Mukasey: CIA Interrogations Followed the Law
We explained last week how the Feinstein “Torture Report” constituted governmental malpractice for a variety of reasons, including its failure to interview any of the relevant former CIA directors, deputy directors or officials who had briefed them on the enhanced interrogation techniques, and in its preposterous and counterfactual denial of the interrogations’ fruitfulness. Largely overlooked in current debate, however, is how too many people carelessly assume that the approved interrogation techniques constituted “torture” or failed to meet the applicable legal standards.
Enter former U.S. Attorney General and District Judge Michael Mukasey.
In a searing must-read commentary this week in The Wall Street Journal, Mukasey explains that the interrogations followed the law:
It is stunning to hear those now criticizing the program issue the solemn reminder that ‘we are a nation of laws’ – while devoting little attention to what was actually in those laws. Odder still, among the critics those who wrote the laws seem to devote the least attention to them… Laws are a technical business in which both terminology and chronology play a part. So if the law that criminalizes torture defines it in a certain way, that definition – and no more – is what it is, punditry and cocktail-party figures of speech notwithstanding.”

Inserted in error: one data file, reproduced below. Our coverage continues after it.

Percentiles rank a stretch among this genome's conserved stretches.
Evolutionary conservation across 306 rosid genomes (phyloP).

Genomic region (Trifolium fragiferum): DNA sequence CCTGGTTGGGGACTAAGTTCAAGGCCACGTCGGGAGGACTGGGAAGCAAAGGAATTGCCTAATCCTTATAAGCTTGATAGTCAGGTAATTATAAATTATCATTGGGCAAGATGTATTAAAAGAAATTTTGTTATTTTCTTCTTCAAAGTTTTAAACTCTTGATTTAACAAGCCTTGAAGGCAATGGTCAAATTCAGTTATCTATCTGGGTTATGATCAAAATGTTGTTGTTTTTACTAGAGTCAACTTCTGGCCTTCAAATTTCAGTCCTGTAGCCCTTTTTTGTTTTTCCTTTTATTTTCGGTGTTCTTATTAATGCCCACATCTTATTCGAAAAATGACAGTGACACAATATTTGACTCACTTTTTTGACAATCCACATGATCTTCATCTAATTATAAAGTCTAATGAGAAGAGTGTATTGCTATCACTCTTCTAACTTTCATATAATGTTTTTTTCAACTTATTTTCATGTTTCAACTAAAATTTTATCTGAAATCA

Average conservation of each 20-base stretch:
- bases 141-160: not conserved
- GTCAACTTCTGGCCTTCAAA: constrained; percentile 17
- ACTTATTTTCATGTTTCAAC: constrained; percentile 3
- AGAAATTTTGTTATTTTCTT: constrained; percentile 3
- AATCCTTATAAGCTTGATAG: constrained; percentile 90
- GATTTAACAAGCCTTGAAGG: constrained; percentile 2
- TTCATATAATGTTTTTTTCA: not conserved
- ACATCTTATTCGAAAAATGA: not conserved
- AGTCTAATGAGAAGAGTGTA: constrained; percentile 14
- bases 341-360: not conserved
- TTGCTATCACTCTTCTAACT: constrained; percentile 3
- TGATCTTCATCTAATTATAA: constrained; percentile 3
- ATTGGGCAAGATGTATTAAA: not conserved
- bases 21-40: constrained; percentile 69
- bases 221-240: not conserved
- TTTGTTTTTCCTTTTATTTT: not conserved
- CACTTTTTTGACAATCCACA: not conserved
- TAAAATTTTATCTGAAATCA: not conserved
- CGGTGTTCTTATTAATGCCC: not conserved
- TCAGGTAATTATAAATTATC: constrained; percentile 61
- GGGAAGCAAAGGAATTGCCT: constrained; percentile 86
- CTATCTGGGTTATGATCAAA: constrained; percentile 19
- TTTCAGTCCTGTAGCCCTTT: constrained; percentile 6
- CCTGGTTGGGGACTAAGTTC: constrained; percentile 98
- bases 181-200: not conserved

Mukasey proceeds to state that the applicable law requires an intent to cause “severe physical mental pain or suffering,” how the techniques used did not violate that rule as determined by courts or the law’s text, how we apply those same techniques to our own troops during military training, how Senator Feinstein herself was briefed on the techniques and how she unsuccessfully attempted to change the law to make those techniques illegal. If they violated existing law, then she obviously wouldn’t have needed to propose that change.
He then illustrates how, if the interrogation techniques in question constituted “torture,” then it wouldn’t be the case that so many have voluntarily subjected themselves to them in the intervening years:
If she is looking for a ‘common meaning’ of torture, how about something like a procedure to which no rational person would submit voluntarily? More journalists have tried the experience of being waterboarded than terrorists were subjected to it. That wouldn’t be the case if, for example, we were talking about needles under fingernails.”
Finally, he wisely notes that while Senator John McCain (R – Arizona) is often lauded as a particular authority on what constitutes “torture” due to his own experience as a prisoner of war, “Others with credentials similar to Sen. McCain’s, including Medal of Honor recipients and fellow Vietnam prisoners of war Leo Thorsness and Bud Day, believe in the efficacy and morality of waterboarding.” It’s an excellent piece that re-centers the ongoing debate upon the actual legal standards, as opposed to sloppy and easy shorthand employed by people like Senator Feinstein and many in the mainstream media.